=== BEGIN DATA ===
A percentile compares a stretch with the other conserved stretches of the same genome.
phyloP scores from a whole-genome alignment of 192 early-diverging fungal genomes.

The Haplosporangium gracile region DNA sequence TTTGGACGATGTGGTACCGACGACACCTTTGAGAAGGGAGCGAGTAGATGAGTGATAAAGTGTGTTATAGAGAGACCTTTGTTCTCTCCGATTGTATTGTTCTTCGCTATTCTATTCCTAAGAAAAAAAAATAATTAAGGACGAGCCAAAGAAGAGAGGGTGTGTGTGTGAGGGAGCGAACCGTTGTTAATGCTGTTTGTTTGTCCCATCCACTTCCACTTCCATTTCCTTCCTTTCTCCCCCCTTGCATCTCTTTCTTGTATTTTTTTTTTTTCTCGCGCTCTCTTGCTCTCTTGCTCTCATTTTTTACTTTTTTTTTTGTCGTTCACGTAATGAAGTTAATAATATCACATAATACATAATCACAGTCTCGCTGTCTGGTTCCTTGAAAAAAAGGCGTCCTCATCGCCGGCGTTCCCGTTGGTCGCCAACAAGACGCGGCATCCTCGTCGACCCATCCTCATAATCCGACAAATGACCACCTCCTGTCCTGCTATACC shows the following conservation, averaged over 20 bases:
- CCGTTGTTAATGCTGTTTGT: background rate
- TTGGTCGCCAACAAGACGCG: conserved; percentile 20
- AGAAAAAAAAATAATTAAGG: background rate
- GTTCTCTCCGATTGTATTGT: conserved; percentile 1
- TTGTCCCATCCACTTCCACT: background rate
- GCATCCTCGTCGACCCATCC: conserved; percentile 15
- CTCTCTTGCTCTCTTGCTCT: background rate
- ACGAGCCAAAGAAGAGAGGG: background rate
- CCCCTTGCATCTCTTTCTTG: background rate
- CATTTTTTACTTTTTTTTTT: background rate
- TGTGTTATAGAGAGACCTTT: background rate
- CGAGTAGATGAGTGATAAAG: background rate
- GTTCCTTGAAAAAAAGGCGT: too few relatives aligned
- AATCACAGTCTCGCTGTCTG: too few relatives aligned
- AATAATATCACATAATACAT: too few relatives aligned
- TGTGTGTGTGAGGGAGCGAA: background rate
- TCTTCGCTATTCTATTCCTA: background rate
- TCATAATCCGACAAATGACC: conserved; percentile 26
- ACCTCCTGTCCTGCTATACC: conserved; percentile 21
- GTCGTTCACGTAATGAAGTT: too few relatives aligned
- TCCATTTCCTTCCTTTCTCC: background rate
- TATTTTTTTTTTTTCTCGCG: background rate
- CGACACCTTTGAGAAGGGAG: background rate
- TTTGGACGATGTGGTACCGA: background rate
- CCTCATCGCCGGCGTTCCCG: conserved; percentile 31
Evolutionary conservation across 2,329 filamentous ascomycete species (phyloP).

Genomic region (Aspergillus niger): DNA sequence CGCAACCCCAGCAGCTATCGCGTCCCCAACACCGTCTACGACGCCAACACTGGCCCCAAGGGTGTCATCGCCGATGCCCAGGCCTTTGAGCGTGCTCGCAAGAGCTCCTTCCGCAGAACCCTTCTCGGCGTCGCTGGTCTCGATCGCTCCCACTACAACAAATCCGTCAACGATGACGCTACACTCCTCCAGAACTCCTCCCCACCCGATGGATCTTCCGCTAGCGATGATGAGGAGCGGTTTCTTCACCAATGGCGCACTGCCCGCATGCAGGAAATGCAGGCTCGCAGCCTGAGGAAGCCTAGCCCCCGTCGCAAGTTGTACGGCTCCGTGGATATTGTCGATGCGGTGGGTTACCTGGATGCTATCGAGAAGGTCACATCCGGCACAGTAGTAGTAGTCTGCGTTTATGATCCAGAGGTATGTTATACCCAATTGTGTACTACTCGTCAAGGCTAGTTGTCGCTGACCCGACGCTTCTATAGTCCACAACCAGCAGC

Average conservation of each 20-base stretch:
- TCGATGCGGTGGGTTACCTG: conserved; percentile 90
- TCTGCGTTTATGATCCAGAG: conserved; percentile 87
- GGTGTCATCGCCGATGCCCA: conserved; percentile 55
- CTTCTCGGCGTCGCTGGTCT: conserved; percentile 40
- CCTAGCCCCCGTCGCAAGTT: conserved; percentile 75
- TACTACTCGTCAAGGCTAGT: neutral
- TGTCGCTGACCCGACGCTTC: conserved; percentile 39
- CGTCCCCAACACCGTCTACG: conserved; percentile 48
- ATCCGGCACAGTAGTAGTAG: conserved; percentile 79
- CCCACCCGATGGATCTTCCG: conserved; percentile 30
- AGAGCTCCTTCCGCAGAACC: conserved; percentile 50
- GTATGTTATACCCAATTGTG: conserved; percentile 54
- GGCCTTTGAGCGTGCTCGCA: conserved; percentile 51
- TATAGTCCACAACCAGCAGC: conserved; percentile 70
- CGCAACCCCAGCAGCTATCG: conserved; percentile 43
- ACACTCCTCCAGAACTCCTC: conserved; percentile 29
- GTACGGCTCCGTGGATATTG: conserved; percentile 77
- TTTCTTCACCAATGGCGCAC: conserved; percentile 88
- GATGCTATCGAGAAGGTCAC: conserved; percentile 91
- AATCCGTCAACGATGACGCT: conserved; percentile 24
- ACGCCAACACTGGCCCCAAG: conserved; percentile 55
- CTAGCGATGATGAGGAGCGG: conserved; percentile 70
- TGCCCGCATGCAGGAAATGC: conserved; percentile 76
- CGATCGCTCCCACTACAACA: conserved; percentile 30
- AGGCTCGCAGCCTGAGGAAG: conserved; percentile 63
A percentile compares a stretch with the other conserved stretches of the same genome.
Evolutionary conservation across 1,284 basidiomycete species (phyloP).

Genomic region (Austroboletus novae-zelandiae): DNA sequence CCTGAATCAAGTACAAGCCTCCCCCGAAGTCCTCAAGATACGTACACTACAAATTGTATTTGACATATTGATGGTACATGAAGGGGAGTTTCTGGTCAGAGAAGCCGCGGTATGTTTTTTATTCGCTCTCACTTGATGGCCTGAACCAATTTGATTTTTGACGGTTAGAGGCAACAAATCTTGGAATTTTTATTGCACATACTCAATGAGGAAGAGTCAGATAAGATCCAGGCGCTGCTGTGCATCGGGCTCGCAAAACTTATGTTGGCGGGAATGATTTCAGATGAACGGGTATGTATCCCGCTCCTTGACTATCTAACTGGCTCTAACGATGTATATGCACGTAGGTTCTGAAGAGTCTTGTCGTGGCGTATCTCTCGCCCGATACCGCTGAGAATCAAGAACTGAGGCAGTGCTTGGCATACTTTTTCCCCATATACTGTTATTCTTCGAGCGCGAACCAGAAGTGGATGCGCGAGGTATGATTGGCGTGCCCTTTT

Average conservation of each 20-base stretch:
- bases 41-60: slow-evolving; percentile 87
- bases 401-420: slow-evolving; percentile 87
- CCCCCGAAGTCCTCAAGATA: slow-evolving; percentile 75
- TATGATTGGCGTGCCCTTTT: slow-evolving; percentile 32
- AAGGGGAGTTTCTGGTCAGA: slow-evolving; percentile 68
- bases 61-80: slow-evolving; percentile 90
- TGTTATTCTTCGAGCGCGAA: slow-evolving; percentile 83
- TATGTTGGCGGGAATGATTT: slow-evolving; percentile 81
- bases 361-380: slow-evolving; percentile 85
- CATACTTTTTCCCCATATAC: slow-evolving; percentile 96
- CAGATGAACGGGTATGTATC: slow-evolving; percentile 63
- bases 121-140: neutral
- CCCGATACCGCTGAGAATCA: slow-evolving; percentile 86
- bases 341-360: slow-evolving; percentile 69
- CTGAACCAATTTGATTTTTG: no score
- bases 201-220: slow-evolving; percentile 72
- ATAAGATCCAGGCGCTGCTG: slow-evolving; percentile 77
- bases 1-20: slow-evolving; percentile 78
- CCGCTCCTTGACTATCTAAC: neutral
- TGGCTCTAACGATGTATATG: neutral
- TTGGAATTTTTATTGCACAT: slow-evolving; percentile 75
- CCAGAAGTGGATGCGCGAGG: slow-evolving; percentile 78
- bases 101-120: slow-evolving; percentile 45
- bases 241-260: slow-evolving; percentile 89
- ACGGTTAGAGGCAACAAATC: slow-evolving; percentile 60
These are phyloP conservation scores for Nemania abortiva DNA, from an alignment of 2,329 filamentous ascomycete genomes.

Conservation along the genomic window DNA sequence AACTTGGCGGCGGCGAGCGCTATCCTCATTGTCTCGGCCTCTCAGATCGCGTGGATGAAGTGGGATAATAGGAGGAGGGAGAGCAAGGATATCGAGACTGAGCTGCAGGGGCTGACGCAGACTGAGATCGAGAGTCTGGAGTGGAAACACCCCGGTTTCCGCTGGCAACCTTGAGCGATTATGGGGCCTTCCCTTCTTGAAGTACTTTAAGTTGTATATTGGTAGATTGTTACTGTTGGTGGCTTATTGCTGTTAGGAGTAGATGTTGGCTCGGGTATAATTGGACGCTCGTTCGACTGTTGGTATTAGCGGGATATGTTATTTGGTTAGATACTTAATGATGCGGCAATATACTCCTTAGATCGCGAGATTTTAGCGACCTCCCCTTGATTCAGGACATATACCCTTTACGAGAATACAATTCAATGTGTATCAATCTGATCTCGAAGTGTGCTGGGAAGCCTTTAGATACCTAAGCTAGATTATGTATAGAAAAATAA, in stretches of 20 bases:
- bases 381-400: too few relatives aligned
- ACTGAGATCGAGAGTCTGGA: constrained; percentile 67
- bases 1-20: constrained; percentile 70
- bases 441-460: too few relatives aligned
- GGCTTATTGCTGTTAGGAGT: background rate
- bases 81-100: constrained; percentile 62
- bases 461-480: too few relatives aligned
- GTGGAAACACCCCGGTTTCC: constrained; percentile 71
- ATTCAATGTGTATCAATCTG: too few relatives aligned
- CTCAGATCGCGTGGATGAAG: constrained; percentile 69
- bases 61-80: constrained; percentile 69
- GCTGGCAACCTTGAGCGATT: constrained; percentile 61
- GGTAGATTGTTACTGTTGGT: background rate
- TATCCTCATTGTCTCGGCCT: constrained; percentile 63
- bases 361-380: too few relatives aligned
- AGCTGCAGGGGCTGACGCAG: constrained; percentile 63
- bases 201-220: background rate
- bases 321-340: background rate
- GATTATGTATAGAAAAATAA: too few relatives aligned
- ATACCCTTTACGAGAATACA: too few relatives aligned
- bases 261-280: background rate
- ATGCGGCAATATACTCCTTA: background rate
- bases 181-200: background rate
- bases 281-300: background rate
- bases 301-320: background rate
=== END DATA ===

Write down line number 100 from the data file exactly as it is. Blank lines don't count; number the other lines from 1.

- GGTAGATTGTTACTGTTGGT: background rate